Back to the list.

Both have that same look of determination on their faces when having to go to the bathroom. The "I don't know if I can do this" look.

Both the Hartford Hospital and the All Friends Animal Hospital had others that had less than happy results with their experiences. On the floor that Dianne was on, all the patients were women who were either having the same surgery as Dianne, or had difficult, problematic pregnancies. Upon one visit, I passed by a family who was wheel chairing a woman in her 30's out of the hospital. She was crying. Her family members trailed along side and behind her, crying as well. Her husband, I presumed, was carrying the baskets of flowers that people had sent to her, all with well wishes. But seeing this family, I knew the well wishes had not come true for them. I found myself tearing up for whatever their misfortune may have been. Not everyone that comes out of the hospital is better than when they went in. My guess was that she either lost the baby or was diagnosed with cancer. Either way, they were devastated. With Swiffur, upon leaving the vet's office after his surgery, they had forgotten to give me the Yesterday's News Kitty litter that I was supposed to use so his paws didn't get infected. I had driven down the street and remembered I hadn't received it. I turned the car around and went back in to get it, telling Rachel to stay in the car with Swiffur. When I went back inside the office, there was a family of three, sitting in the waiting room, petting a cat inside a pet carrier. The cat had a towel on it and was very still. The young girl, I would guess she was about 14, was sobbing. The girl's mother was wiping tears away from her own face while petting the still kitty. The father held the cat carrier and looked like someone had punched him in the stomach. It was obvious that their cat hadn't made it. It was remarkable to me that the vet's office did not give these people a room to grieve in. Although, seeing this, made me appreciate that my Swiffur was alive and made it through the surgery.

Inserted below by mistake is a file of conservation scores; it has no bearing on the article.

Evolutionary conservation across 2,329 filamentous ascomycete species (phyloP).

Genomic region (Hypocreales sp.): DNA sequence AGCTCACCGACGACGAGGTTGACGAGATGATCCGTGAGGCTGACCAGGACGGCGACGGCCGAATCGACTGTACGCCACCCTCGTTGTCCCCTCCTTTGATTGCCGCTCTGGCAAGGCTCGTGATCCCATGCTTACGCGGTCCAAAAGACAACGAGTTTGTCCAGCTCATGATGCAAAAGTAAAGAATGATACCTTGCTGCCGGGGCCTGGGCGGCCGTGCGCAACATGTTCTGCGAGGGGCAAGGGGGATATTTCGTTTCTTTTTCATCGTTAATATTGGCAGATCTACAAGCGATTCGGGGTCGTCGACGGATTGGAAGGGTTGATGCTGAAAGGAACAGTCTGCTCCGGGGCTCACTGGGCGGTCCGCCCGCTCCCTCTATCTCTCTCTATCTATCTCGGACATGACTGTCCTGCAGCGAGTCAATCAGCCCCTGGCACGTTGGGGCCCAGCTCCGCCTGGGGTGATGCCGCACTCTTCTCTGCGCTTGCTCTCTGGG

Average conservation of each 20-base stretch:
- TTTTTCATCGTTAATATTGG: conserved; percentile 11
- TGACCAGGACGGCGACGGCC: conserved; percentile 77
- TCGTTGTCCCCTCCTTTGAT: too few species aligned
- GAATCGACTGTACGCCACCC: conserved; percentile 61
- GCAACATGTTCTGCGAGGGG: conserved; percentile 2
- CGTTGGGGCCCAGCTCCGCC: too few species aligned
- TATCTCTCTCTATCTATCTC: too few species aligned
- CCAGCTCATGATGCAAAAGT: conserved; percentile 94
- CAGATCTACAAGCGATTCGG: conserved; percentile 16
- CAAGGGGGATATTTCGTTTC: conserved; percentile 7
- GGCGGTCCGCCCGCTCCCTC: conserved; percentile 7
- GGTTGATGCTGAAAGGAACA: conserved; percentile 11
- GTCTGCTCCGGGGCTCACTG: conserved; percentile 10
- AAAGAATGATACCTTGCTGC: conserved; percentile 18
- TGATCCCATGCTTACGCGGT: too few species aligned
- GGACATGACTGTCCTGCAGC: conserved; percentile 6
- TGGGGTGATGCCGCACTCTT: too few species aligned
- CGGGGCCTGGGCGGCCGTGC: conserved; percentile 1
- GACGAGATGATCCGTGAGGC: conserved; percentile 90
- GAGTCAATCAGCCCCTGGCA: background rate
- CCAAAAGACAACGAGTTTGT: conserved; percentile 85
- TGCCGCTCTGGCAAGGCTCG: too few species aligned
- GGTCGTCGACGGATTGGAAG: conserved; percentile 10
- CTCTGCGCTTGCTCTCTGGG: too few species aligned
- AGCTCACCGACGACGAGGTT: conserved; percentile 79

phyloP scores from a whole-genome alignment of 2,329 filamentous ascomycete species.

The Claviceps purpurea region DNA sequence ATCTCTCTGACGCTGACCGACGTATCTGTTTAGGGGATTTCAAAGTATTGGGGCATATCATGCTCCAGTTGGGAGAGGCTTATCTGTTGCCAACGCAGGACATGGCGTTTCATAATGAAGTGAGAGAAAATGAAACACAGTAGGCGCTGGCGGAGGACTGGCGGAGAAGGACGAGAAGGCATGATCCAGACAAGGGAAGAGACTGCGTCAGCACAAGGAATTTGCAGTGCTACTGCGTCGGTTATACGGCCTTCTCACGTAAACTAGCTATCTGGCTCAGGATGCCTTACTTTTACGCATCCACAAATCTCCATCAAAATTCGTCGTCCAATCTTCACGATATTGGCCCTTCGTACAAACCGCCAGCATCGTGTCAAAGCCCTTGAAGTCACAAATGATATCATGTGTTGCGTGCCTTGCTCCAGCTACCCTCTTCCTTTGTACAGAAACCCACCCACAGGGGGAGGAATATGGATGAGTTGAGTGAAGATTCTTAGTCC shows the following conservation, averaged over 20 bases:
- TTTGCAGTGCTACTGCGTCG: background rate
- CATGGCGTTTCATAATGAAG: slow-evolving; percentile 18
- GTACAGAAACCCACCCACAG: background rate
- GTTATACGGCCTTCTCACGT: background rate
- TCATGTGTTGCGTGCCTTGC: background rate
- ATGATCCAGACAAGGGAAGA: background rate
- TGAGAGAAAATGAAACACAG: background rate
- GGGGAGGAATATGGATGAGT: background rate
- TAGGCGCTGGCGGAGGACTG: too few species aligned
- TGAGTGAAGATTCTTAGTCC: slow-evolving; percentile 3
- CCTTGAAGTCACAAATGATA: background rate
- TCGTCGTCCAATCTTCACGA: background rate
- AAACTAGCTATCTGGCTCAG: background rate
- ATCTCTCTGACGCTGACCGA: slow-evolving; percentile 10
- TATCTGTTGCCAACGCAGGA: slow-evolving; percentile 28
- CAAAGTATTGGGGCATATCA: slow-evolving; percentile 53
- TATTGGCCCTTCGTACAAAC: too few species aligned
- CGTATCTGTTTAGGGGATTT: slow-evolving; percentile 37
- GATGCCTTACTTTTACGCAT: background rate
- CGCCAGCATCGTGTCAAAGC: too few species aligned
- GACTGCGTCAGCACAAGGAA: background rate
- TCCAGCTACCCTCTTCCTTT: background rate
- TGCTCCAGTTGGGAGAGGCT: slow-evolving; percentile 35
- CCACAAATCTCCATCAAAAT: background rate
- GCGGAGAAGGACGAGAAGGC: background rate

Although I joke around to make light of things, I am truly blessed that the outcomes of both these events were not the same as these poor people that brushed my path ever so quickly, but their presence was enough to reinforce the point, never take anything for granted because it can be taken away.

Okay, those were the things that they had in common. Now for the things that were different.

The Outer Circles of the Venn Diagram - Things NOT in common: